Alice in Dairyland is the title of Wisconsin’s top agricultural ambassador.
But it could be Alice in Cranberryland, or Alice in Ginsengland, or Alice in Snap-Beanland too.
Teyanna Loether, who has been Alice in Dairyland since June 1, rattled off the list of number-one rankings for ag products in Platteville Monday morning.
Loether, who was selected in Manitowoc in May, said her job is to “promote all of Wisconsin agriculture. Over the years, the position has evolved, just as agriculture has evolved. I’ve learned quite a bit about ag outside being America’s Dairyland.”
While Wisconsin fights with California for the title of the nation’s top dairy producer — California is number one in milk, but Wisconsin is number one in cheese and in the number of dairy farms — Wisconsin is also number one in cranberries, ginseng, snap beans, milk goats and mink pelts. One in nine Wisconsin jobs are related to agriculture, even though only 1 percent of the state’s population lives on farms.
Loether’s family’s farm near Sauk City demonstrates some of the state’s ag evolution. The farm had 100 to 120 dairy cows when she was growing up. Today, the farm doesn’t have dairy cows, but it does have market hogs and beef cattle. The farm also has 10 acres of vineyards.
“There are 110 wineries in Wisconsin,” she said. “It’s grown immensely.”
This is Loether’s second ag title. She was the 2010 Sauk County Fairest of the Fair, where she showed horses, chickens and swine.
Loether was chosen during a hectic month, to say the least, in which she also was awarded her master’s degree in animal sciences from UW–Madison, from where she earned her bachelor’s degree. The five finalists included two UW–Platteville graduates, Stephanie Nagel of Valders and Dormie Roberts of Burlington.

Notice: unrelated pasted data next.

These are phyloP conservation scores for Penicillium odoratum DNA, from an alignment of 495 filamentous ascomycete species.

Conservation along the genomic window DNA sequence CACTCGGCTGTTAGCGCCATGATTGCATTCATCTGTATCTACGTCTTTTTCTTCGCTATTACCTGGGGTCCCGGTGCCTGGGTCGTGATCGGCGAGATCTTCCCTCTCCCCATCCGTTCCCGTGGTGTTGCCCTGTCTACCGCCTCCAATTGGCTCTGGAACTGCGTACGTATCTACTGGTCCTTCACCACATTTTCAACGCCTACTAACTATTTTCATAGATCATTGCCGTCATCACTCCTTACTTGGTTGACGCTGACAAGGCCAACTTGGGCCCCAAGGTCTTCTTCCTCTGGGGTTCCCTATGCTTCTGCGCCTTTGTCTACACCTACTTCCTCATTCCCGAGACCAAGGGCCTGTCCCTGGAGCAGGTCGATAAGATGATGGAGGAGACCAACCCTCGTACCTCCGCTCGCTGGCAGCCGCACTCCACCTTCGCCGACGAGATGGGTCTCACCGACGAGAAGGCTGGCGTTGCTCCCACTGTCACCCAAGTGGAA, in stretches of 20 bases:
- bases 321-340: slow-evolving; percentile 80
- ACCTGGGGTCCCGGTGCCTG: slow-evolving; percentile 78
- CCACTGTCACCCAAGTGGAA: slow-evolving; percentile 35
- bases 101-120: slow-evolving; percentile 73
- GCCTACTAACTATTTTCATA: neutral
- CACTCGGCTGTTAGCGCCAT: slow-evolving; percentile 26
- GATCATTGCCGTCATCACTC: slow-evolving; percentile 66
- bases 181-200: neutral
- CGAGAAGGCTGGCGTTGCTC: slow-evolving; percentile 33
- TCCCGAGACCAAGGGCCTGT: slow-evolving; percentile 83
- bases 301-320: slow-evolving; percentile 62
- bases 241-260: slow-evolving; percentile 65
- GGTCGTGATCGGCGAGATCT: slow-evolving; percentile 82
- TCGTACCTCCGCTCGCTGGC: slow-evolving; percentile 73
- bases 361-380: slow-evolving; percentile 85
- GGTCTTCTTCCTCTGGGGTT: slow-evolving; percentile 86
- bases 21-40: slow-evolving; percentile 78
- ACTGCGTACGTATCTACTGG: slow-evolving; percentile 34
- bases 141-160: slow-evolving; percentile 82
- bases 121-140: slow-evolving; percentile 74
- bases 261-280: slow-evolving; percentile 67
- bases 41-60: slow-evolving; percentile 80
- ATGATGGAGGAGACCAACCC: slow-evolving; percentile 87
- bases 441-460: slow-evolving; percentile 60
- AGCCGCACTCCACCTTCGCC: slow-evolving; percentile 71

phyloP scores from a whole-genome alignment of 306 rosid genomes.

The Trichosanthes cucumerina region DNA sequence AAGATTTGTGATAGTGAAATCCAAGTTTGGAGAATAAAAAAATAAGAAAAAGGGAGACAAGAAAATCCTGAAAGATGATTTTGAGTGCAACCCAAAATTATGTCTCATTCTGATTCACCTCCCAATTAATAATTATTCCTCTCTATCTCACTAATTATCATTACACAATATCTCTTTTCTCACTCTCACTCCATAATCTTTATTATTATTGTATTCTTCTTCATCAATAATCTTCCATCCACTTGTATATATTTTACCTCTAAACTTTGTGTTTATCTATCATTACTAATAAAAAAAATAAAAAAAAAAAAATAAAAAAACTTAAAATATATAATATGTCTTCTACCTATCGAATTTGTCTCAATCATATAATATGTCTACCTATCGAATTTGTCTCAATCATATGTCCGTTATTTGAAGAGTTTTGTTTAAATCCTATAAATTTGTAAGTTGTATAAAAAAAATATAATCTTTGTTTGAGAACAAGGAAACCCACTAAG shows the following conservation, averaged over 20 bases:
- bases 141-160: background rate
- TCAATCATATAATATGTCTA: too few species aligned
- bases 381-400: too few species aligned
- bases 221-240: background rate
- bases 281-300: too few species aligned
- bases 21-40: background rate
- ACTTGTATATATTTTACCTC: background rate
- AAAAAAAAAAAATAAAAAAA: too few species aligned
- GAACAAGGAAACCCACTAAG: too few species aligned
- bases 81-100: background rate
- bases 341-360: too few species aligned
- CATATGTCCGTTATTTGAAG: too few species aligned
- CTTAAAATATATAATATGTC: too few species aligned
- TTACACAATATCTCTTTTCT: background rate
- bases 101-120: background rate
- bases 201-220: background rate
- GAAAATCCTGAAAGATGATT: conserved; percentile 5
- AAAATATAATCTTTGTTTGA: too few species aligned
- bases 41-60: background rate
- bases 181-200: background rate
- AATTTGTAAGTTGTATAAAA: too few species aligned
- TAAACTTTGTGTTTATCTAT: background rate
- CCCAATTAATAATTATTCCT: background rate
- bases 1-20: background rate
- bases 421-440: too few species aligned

“It was a blast,” said Loether of her “three-day-long job interview. … It was really fun because it was not only an opportunity to do some things I’d never done before — I’d never been on live TV before — all the facets of being Alice in Dairyland on a daily basis is what we went through.
“All five of us top candidates have a passion for agriculture. We were able to share our stories. I really enjoy public speaking; it was something I enjoyed when I was in FFA.”
Loether’s first month included appearances at county dairy breakfasts and Milwaukee bicycle races. On Monday, she was promoting Wisconsin desserts, including ice cream (July is National Ice Cream Month), honey, maple syrup and dessert cheeses, including a stop at the Platteville Senior Center.
“I’ve been to pretty much every corner of the state so far in the first month,” she said.
The Wisconsin State Fair, which Loether called “a complete immersive experience about educating the public about ag in all its facets,” will be in West Allis in August. That will be followed by the World Dairy Expo in Madison in late September, along with a school year full of visits to fourth-grade classrooms.
“Most of the position of being Alice in Dairyland is education,” she said. “Education is a huge component. So I think just telling the story of Wisconsin agriculture and the people behind it — a lot of times people are curious but they don’t have the information behind it, so my role is to provide education.”
Loether has her own blog, www.wisconsinagconnection.com/alice/, which includes recipes, and is on Facebook and Twitter.
“A lot of questions I get is mostly about different practices in production agriculture — organic vs. conventional, raw milk vs. the wholesome milk we have in the stores,” she said. “Some of the best conversations I have are where I’d least expect it — the Tour of America’s Dairyland bike races.”
That means potentially wading into such rhetorical minefields as the value of organic agriculture, or Concentrated Animal Feeding Operations.
“Producers have options out there to choose what type of production is best for their animals and their farms,” said Loether, adding that 99 percent of Wisconsin farms are family-owned.
Once her year as Alice is done, Loether wants to continue in some sort of education.
“I think this year will teach me a lot about where I want to go in the future,” she said. “I really like the educational component of agriculture, so it’s going to be hard to decide because I really like all aspects of the job.”